Dancing in the streets of NYC, things got muy caliente filming Steven Spielberg’s new “West Side Story,” which hit theaters Friday.
In fact, the sweltering heat and humidity led Ariana DeBose — who plays Nuyorican Anita — to have a unique kind of wardrobe malfunction while hoofing it up on the steamy pavement during “America.”
“Her shoes literally melted,” choreographer Justin Peck, 34, told The Post of the fiery combustion that took place during the summer of 2019. “She had to have her shoes replaced two or three times while we were filming these dance sections because it was so hot and the choreography was so intense that it literally melted [the soles of] her shoes.”
Shooting the musical’s show-stopping dance number in temps that sometimes hit triple digits was just one of the challenges that Peck faced in updating Jerome Robbins’ iconic, Oscar-winning choreography from the 1961 film classic (which itself was adapted from the 1957 Broadway production).
“It was definitely a daunting task to take on reimagining ‘West Side Story’ because the original is so legendary,” said Peck, who is also the resident choreographer at the New York City Ballet. “What was so exciting for me about working on this project is that the screenplay that Tony Kushner wrote really recontextualizes a lot of the dance numbers. It sets them up in different ways … and that requires a new take on what the choreography is. A lot of times it meant creating completely original choreography.”
Indeed, “America,” which took place on a rooftop at night in the original movie, now goes down during the daytime on the streets of NYC. After months of rehearsal, the dazzling sequence was filmed over about 10 days in Harlem, Queens, and Paterson, NJ.
“It shows Anita and Bernardo [David Alvarez] weaving and winding through their community in New York City,” said Peck. “It increases in scale incrementally until you get to the very end when it’s literally, like, 60 or 70 dancers in the center of an intersection with about 200 or 300 extras surrounding that space and 12 8-to-11-year-old kids who have to wade through all this.”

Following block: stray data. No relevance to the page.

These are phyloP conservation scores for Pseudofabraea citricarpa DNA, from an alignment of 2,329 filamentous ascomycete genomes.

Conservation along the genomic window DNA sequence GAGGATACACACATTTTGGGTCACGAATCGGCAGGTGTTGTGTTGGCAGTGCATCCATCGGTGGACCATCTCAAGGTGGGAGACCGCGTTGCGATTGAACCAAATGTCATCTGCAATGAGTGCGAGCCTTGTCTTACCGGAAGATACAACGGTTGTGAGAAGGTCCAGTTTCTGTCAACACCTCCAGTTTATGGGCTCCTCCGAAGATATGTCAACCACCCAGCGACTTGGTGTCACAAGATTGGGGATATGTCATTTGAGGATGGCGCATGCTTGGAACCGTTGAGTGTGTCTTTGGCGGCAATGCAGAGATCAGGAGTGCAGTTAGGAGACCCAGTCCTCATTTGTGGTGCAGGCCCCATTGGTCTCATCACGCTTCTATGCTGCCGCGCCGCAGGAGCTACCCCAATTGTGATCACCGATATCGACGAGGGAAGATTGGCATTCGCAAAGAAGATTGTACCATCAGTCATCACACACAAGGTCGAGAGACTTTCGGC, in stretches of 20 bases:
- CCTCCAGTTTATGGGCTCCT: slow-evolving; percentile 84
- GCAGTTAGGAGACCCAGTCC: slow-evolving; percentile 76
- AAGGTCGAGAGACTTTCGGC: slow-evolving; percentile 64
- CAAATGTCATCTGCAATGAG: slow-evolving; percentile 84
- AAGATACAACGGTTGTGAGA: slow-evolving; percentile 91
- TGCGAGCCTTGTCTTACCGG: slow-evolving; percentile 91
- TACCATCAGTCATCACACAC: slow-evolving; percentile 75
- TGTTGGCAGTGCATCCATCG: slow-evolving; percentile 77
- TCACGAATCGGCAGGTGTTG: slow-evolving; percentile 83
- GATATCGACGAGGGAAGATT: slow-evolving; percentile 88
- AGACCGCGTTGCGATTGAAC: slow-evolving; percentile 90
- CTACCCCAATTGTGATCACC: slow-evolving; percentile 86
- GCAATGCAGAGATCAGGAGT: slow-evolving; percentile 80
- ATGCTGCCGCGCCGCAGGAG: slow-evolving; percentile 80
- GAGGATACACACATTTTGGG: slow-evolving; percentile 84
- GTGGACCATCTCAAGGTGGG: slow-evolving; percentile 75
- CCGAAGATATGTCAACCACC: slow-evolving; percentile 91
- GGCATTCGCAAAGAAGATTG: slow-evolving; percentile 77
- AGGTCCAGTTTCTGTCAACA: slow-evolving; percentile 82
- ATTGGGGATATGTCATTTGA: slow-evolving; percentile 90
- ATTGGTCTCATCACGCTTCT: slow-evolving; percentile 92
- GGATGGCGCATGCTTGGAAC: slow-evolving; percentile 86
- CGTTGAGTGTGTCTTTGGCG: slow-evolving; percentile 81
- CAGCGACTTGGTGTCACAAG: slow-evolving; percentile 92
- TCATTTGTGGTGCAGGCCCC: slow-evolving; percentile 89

Peck also totally revamped the “Cool” choreography, which originally featured the entire Jets gang. In the new film, it’s a toe-tapping tête-à-tête between Tony (Ansel Elgort) and Riff (Mike Faist) shot on the Sunset Park waterfront in Brooklyn.
“It becomes this kind of dialogue between Riff and Tony as Tony tries to ‘cool’ Riff down,” Peck said. “It turns into this duel as they sort of battle for control over this gun … The movement itself is very athletic, very dangerous. It has grace to it, but it’s also very action-packed and combative.”
But amidst all the reimagining of Robbins’ vision, Peck also wanted to pay homage to the groundbreaking moves in the original film that leapt him into action. He first watched the original “West Side Story” when he was 10 years old, and it inspired him to pursue a career in dance.
“In ‘America,’ there’s this moment where the women flare their skirts in a very unique way that honors the original choreography,” he said. “And there were other moments, like when Tony and Maria [Rachel Zegler] are underneath the bleachers and they dance together for the first time. That little moment where they bent their knees and then snapped their fingers is a direct sort of quote of the original.”
And Peck had a very special consultant in Rita Moreno, who won an Oscar for playing Anita in the first film. In the new movie, she plays a different character, Valentina, and also serves as an executive producer.
“She was on set all the time … and she became a very close ally to me throughout this process,” he said. “She’s a firm believer in the power of dance expression. So I’m really grateful that she was a part of this and that she could share her wisdom and her encouragement.”